According to insiders, the previously held agreement between Sony and Activision that brought CoD exclusive benefits to PlayStation may be in the process of dissolution. Florian Mueller of FOSS Patents speculated that the upcoming Call of Duty iteration might be the last to provide PlayStation-exclusive content if the Activision deal isn't scrapped soon. This move will help level the playing field between platforms and simultaneously cool down the added value for PlayStation owners.
The rumblings about this potential shift aren't merely conjecture from outsiders. In a series of leaked emails between the bosses, PlayStation's Jim Ryan and Xbox's Phil Spencer had a candid exchange. Ryan proposed the scrapping of the existing Sony-Activision deal, seeing potential benefits for both the PlayStation and Xbox ecosystems. Microsoft's president, Brad Smith, also suggested in a CNBC interview that the Sony-Activision exclusivity deal could end next year.
But why would Sony contemplate ending such a rewarding contract? A deeper dive suggests that Microsoft's acquisition is the main reason.
— Florian Mueller (@FOSSpatents) July 16, 2023
Following its acquisition of Bethesda, many high-profile games turned into Xbox exclusives, giving the Xbox platform a big advantage. However, Microsoft's handling of its Minecraft acquisition, which expanded the game's availability on the other platform, hints at a more platform-agnostic approach for the tech giant, especially when it makes the most financial sense.
Indeed, a similar, more platform-neutral approach could be on the horizon for Call of Duty - much to the confusion of the folks over at Bethesda with regard to Starfield.
And while Microsoft may rejoice in the revenue, even if Call of Duty sales on PlayStation dwarf Xbox's, Sony might be left scrambling for a competitive response.
With its Call of Duty deal now official, the time is ticking for Sony's once-impending predicament: the development of a first-party FPS title.
Sony's PlayStation platform is the home of best-selling and award-winning exclusives, except, most fall under the "single-player, 3rd person, open-world/adventure" umbrella. An illustrious list indeed, but noticeably lacking in FPS titles. Now that Microsoft is potentially hoarding the lion's share of popular FPS games (Call of Duty, Doom, Halo, and more) Sony may need to turn to internal studios for an answer.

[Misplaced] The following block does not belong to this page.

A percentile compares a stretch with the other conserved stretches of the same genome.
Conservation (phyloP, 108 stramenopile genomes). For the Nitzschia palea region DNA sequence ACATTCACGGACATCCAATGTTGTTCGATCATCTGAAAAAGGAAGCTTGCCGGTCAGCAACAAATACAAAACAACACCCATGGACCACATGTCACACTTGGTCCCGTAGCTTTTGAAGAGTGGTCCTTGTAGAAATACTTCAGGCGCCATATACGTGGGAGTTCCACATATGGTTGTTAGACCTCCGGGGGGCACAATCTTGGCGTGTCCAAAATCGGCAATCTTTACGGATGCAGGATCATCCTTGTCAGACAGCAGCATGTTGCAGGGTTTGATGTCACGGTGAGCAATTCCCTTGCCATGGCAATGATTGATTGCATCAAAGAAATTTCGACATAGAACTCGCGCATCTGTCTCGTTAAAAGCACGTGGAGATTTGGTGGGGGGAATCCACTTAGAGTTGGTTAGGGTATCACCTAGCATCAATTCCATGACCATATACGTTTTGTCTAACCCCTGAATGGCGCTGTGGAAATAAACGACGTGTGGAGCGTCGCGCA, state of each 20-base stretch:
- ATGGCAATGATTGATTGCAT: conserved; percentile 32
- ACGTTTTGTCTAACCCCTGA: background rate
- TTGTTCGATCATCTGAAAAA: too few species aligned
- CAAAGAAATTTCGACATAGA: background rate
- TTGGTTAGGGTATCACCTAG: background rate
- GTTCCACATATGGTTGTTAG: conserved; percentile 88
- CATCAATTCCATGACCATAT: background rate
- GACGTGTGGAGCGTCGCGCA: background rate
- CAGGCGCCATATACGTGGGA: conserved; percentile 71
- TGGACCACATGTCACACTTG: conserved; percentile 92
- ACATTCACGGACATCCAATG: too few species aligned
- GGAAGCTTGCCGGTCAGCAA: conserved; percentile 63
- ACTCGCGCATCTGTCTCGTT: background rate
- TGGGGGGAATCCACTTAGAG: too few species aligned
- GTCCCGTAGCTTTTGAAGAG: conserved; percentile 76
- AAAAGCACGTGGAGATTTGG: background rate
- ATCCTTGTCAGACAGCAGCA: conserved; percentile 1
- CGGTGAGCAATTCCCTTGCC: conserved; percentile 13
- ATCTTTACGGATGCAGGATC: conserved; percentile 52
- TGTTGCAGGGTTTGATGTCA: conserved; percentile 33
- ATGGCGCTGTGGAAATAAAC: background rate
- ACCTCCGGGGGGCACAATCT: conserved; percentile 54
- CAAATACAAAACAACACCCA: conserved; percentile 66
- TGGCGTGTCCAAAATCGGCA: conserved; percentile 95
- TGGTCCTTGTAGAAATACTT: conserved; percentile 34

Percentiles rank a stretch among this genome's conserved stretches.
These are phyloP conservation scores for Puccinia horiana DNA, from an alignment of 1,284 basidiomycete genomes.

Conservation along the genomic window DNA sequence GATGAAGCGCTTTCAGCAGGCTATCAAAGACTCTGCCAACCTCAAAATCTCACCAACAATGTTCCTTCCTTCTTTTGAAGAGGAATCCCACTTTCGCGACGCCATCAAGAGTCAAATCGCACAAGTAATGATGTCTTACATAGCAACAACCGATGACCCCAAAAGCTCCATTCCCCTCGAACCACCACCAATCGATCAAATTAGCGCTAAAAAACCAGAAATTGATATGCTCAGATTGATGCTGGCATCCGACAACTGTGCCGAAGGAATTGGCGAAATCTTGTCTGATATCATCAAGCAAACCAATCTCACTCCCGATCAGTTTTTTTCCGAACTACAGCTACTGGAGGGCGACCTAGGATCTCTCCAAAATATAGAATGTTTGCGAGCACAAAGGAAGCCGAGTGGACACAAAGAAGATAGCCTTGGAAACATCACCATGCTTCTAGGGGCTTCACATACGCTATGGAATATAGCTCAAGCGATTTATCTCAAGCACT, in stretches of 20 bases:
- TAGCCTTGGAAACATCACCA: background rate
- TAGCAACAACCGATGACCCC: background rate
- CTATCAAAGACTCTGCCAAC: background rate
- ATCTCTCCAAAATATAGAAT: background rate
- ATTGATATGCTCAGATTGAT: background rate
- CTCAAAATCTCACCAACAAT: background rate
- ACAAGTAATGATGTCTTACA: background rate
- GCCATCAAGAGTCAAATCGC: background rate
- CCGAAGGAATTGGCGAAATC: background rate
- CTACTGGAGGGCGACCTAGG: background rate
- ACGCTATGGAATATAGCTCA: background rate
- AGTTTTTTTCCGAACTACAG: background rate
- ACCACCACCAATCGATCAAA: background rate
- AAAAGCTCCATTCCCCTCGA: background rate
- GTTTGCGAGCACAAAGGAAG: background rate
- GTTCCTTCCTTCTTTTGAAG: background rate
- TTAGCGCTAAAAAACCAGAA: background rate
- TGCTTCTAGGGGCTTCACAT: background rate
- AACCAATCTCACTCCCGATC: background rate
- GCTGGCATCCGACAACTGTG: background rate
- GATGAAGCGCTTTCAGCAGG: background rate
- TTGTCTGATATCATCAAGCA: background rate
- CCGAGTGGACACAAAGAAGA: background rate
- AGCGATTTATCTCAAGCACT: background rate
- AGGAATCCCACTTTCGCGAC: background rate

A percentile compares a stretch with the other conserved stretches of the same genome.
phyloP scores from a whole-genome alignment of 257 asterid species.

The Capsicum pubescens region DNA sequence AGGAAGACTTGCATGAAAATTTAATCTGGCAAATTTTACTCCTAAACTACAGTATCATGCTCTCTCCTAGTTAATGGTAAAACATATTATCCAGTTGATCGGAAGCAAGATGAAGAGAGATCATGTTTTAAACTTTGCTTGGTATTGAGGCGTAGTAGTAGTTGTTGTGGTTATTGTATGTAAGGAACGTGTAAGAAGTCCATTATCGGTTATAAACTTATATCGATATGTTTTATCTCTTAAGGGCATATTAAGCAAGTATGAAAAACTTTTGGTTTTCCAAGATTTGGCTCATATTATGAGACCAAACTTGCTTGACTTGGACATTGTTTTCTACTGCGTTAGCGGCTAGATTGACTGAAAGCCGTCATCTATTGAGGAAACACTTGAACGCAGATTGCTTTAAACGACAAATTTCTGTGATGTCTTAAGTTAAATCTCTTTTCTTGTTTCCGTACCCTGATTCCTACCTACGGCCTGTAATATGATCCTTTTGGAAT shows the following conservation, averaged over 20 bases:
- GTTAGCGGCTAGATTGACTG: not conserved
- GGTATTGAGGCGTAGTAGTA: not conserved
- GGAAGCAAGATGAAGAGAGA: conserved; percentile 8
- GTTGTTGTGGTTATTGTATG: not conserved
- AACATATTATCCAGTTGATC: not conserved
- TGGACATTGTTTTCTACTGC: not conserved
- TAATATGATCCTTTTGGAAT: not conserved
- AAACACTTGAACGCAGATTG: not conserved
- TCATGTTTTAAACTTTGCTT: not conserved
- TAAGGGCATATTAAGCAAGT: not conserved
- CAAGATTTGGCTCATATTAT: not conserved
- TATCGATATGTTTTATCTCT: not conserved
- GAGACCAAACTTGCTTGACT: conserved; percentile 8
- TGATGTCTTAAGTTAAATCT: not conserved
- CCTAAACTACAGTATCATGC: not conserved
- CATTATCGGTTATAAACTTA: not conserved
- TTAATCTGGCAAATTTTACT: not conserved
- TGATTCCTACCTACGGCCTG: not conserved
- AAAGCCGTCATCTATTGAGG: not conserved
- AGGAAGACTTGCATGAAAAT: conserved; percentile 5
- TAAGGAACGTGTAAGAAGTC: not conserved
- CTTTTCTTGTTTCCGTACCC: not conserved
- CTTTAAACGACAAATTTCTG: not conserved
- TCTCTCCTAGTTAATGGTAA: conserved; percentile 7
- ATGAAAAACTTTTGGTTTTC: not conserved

Guerrilla Games, a Sony-owned developer, previously delved into the FPS genre with the Killzone series before shifting to the highly successful third-person, open-world Horizon games. A return to the FPS genre, leveraging their past experience and Sony's pedigree in character-driven narratives, could be just the panacea that Sony needs.
There are numerous potential outcomes and no shortage of speculation, but the legal complexities are just as abundant. Current contracts can be ended, bought out, or rewritten to accommodate new deals or changes in circumstances. This fluidity makes the gaming landscape a captivating arena, where business strategy is just as vital as gameplay mechanics.
In this case, Microsoft might have bought out Sony's older contract with Activision Blizzard, which can mean that Call of Duty could be headed to Game Pass sooner and/or the next Call of Duty might no longer have PlayStation-exclusive benefits.
It's worth noting that Call of Duty games have, for the past few years, given PlayStation owners exclusive and early access before launching.
Speaking of Call of Duty, the floodgates have opened about the details regarding the next Call of Duty, thanks, ironically, to Activision Blizzard and Microsoft. Its release date was revealed as part of the earlier proceedings. However, most appear to be unhappy with this year's entry. As for next year's installment, it will likely be available on the next Nintendo Switch with a Gulf War setting.